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Preventing overtraining in athletes in high-intensity sports and stress/recovery monitoring.

Published on Sep 14, 2010in Scandinavian Journal of Medicine & Science in Sports3.631
· DOI :10.1111/j.1600-0838.2010.01192.x
Michael Kellmann26
Estimated H-index: 26
(RUB: Ruhr University Bochum)
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Abstract
In sports, the importance of optimizing the recovery–stress state is critical. Effective recovery from intense training loads often faced by elite athletes can often determine sporting success or failure. In recent decades, athletes, coaches, and sport scientists have been keen to find creative, new methods for improving the quality and quantity of training for athletes. These efforts have consistently faced barriers, including overtraining, fatigue, injury, illness, and burnout. Physiological and psychological limits dictate a need for research that addresses the avoidance of overtraining, maximizes recovery, and successfully negotiates the fine line between high and excessive training loads. Monitoring instruments like the Recovery–Stress Questionnaire for Athletes can assist with this research by providing a tool to assess their perceived state of recovery. This article will highlight the importance of recovery for elite athletes and provide an overview of monitoring instruments.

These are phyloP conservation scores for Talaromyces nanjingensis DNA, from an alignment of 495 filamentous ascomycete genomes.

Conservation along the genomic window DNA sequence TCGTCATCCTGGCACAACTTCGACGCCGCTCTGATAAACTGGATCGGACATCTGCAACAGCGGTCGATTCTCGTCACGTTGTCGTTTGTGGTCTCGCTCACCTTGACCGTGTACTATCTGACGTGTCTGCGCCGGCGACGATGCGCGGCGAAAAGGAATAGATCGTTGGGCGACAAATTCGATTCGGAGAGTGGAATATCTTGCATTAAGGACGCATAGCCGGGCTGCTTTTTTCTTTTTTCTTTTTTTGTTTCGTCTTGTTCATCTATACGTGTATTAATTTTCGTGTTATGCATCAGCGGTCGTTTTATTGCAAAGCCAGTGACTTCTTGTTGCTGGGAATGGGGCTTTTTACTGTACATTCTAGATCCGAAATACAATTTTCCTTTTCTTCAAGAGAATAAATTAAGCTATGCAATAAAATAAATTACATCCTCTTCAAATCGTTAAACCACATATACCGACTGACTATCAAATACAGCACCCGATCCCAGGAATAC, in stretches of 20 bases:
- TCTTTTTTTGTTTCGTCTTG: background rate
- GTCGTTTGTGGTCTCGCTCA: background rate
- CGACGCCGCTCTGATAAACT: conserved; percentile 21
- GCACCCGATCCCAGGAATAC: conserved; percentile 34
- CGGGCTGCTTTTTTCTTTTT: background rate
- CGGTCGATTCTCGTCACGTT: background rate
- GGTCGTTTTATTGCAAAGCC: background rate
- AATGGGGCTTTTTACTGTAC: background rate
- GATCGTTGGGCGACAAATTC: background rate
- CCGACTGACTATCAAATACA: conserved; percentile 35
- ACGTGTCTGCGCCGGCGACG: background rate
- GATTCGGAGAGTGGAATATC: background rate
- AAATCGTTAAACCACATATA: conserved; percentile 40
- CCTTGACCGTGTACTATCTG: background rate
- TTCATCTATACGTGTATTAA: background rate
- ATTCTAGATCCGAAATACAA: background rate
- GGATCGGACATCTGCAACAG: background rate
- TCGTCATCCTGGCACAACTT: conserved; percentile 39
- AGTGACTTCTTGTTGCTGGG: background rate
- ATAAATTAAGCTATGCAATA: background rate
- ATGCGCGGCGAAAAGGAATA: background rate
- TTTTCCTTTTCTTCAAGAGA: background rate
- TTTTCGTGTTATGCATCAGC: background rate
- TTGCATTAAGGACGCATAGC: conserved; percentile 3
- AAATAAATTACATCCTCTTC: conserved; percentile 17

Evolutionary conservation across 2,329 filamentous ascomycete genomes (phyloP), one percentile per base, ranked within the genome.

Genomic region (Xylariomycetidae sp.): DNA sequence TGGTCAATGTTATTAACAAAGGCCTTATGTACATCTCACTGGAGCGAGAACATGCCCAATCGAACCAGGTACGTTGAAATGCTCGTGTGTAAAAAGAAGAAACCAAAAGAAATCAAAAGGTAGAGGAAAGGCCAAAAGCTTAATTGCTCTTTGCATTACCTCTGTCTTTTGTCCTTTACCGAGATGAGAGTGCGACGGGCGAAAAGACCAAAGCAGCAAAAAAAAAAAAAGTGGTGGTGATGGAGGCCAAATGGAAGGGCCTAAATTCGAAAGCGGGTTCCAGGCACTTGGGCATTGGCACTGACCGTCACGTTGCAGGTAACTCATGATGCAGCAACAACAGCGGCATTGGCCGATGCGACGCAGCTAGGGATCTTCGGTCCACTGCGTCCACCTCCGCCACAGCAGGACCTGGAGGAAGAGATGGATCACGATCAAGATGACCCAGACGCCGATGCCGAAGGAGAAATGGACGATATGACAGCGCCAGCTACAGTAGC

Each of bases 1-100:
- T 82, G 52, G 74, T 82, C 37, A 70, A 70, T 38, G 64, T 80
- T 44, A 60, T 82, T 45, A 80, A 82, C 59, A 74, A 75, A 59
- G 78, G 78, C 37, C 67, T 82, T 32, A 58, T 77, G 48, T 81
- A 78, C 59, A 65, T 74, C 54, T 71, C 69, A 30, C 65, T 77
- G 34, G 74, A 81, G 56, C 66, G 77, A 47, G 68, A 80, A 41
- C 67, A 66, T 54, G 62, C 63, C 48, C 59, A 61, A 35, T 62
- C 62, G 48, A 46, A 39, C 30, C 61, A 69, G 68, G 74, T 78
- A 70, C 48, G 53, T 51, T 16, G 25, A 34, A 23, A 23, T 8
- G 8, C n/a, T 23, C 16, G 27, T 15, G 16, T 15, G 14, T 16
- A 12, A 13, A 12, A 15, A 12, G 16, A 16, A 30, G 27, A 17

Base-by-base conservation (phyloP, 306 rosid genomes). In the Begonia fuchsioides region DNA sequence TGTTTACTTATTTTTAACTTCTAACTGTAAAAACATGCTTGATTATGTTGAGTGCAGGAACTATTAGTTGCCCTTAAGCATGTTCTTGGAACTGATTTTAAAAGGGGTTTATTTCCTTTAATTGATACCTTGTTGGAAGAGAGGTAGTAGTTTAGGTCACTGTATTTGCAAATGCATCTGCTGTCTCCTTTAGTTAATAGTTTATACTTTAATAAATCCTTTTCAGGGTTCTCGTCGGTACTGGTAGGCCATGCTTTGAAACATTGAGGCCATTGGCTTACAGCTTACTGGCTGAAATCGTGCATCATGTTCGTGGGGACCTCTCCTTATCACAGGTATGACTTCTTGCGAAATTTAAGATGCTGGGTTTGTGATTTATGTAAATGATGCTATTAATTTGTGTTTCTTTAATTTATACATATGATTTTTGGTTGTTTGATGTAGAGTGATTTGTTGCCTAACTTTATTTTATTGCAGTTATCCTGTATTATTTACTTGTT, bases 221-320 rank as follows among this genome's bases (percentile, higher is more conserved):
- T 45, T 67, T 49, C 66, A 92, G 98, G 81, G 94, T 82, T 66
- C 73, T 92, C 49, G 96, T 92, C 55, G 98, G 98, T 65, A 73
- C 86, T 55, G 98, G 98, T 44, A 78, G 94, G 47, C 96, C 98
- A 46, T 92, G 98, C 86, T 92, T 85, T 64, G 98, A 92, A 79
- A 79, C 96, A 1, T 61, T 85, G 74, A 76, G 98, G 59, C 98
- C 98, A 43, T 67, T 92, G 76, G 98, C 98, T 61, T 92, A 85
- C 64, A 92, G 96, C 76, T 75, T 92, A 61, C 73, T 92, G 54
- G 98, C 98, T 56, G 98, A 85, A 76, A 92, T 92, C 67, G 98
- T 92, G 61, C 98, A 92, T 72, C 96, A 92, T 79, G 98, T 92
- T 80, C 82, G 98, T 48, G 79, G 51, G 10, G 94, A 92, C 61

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References31
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Definition, Types, Symptoms, Findings, Underlying Mechanisms, and Frequency of Overtraining and Overtraining Syndrome.- Selected Parameters and Mechanisms of Peripheral and Central Fatigue and Regeneration in Overtrained Athletes.- Perspectives on Correct Approaches to Training.- Monitoring of Training, Warm Up, and Performance in Athletes.- Evaluation of Endocrine Activities and Hormonal Metabolic Control in Training and Overtraining.- Clinical Findings and Parameters of Stress and Regeneration...
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